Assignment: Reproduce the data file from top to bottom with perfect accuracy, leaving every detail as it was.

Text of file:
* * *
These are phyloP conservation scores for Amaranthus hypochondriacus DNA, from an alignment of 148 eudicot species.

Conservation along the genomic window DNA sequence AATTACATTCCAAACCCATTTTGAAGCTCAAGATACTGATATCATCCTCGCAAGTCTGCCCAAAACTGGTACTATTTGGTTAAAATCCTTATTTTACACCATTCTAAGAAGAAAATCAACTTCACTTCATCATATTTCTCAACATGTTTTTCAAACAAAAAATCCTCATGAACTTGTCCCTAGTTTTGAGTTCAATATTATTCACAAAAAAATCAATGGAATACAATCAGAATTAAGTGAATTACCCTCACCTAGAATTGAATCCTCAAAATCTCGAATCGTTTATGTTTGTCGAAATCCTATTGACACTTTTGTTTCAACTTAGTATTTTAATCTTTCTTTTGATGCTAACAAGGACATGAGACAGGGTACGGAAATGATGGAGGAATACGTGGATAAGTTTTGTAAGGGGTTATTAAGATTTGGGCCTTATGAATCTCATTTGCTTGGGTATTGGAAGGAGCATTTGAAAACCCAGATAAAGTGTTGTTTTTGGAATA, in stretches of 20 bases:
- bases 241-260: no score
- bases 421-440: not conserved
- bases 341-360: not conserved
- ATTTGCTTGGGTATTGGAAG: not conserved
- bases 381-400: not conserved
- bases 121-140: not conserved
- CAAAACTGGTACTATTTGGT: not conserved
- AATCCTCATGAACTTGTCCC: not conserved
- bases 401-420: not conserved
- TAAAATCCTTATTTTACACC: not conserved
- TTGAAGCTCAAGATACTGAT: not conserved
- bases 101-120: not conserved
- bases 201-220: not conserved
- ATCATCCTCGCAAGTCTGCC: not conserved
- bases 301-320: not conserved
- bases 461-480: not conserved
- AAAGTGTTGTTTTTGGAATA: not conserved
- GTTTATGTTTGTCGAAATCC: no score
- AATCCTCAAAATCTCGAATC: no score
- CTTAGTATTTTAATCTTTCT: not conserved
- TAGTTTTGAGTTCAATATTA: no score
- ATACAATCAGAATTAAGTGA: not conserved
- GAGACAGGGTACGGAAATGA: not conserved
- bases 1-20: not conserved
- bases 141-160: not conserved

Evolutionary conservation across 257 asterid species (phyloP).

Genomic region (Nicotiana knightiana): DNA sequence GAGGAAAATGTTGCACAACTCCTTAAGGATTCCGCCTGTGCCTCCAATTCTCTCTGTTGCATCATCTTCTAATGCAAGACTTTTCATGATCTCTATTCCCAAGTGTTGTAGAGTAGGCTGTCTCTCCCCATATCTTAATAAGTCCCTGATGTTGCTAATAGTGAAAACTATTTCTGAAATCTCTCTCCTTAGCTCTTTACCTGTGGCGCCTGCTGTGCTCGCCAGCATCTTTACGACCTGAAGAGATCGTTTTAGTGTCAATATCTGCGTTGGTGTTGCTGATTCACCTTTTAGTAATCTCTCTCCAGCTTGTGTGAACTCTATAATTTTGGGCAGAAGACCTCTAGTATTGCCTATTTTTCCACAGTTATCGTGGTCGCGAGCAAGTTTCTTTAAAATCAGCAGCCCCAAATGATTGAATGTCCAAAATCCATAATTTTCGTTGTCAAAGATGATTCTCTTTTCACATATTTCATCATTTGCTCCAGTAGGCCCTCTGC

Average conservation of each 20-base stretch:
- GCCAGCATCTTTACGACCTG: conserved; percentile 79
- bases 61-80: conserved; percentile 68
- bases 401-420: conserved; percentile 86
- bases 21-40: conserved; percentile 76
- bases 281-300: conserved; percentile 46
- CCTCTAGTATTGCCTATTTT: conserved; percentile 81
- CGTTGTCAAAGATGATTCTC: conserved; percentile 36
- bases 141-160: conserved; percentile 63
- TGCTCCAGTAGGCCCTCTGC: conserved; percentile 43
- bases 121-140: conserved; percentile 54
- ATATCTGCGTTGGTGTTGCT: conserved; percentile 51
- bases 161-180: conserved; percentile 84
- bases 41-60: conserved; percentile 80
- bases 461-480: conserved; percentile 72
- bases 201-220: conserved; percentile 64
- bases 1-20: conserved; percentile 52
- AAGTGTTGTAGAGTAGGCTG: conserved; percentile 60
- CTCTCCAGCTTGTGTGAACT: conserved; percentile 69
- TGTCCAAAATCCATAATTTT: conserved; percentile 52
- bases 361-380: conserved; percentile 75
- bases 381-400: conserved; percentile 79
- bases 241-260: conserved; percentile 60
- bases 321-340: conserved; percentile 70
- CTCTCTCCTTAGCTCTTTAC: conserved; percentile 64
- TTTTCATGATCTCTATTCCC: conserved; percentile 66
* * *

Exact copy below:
These are phyloP conservation scores for Amaranthus hypochondriacus DNA, from an alignment of 148 eudicot species.

Conservation along the genomic window DNA sequence AATTACATTCCAAACCCATTTTGAAGCTCAAGATACTGATATCATCCTCGCAAGTCTGCCCAAAACTGGTACTATTTGGTTAAAATCCTTATTTTACACCATTCTAAGAAGAAAATCAACTTCACTTCATCATATTTCTCAACATGTTTTTCAAACAAAAAATCCTCATGAACTTGTCCCTAGTTTTGAGTTCAATATTATTCACAAAAAAATCAATGGAATACAATCAGAATTAAGTGAATTACCCTCACCTAGAATTGAATCCTCAAAATCTCGAATCGTTTATGTTTGTCGAAATCCTATTGACACTTTTGTTTCAACTTAGTATTTTAATCTTTCTTTTGATGCTAACAAGGACATGAGACAGGGTACGGAAATGATGGAGGAATACGTGGATAAGTTTTGTAAGGGGTTATTAAGATTTGGGCCTTATGAATCTCATTTGCTTGGGTATTGGAAGGAGCATTTGAAAACCCAGATAAAGTGTTGTTTTTGGAATA, in stretches of 20 bases:
- bases 241-260: no score
- bases 421-440: not conserved
- bases 341-360: not conserved
- ATTTGCTTGGGTATTGGAAG: not conserved
- bases 381-400: not conserved
- bases 121-140: not conserved
- CAAAACTGGTACTATTTGGT: not conserved
- AATCCTCATGAACTTGTCCC: not conserved
- bases 401-420: not conserved
- TAAAATCCTTATTTTACACC: not conserved
- TTGAAGCTCAAGATACTGAT: not conserved
- bases 101-120: not conserved
- bases 201-220: not conserved
- ATCATCCTCGCAAGTCTGCC: not conserved
- bases 301-320: not conserved
- bases 461-480: not conserved
- AAAGTGTTGTTTTTGGAATA: not conserved
- GTTTATGTTTGTCGAAATCC: no score
- AATCCTCAAAATCTCGAATC: no score
- CTTAGTATTTTAATCTTTCT: not conserved
- TAGTTTTGAGTTCAATATTA: no score
- ATACAATCAGAATTAAGTGA: not conserved
- GAGACAGGGTACGGAAATGA: not conserved
- bases 1-20: not conserved
- bases 141-160: not conserved

Evolutionary conservation across 257 asterid species (phyloP).

Genomic region (Nicotiana knightiana): DNA sequence GAGGAAAATGTTGCACAACTCCTTAAGGATTCCGCCTGTGCCTCCAATTCTCTCTGTTGCATCATCTTCTAATGCAAGACTTTTCATGATCTCTATTCCCAAGTGTTGTAGAGTAGGCTGTCTCTCCCCATATCTTAATAAGTCCCTGATGTTGCTAATAGTGAAAACTATTTCTGAAATCTCTCTCCTTAGCTCTTTACCTGTGGCGCCTGCTGTGCTCGCCAGCATCTTTACGACCTGAAGAGATCGTTTTAGTGTCAATATCTGCGTTGGTGTTGCTGATTCACCTTTTAGTAATCTCTCTCCAGCTTGTGTGAACTCTATAATTTTGGGCAGAAGACCTCTAGTATTGCCTATTTTTCCACAGTTATCGTGGTCGCGAGCAAGTTTCTTTAAAATCAGCAGCCCCAAATGATTGAATGTCCAAAATCCATAATTTTCGTTGTCAAAGATGATTCTCTTTTCACATATTTCATCATTTGCTCCAGTAGGCCCTCTGC

Average conservation of each 20-base stretch:
- GCCAGCATCTTTACGACCTG: conserved; percentile 79
- bases 61-80: conserved; percentile 68
- bases 401-420: conserved; percentile 86
- bases 21-40: conserved; percentile 76
- bases 281-300: conserved; percentile 46
- CCTCTAGTATTGCCTATTTT: conserved; percentile 81
- CGTTGTCAAAGATGATTCTC: conserved; percentile 36
- bases 141-160: conserved; percentile 63
- TGCTCCAGTAGGCCCTCTGC: conserved; percentile 43
- bases 121-140: conserved; percentile 54
- ATATCTGCGTTGGTGTTGCT: conserved; percentile 51
- bases 161-180: conserved; percentile 84
- bases 41-60: conserved; percentile 80
- bases 461-480: conserved; percentile 72
- bases 201-220: conserved; percentile 64
- bases 1-20: conserved; percentile 52
- AAGTGTTGTAGAGTAGGCTG: conserved; percentile 60
- CTCTCCAGCTTGTGTGAACT: conserved; percentile 69
- TGTCCAAAATCCATAATTTT: conserved; percentile 52
- bases 361-380: conserved; percentile 75
- bases 381-400: conserved; percentile 79
- bases 241-260: conserved; percentile 60
- bases 321-340: conserved; percentile 70
- CTCTCTCCTTAGCTCTTTAC: conserved; percentile 64
- TTTTCATGATCTCTATTCCC: conserved; percentile 66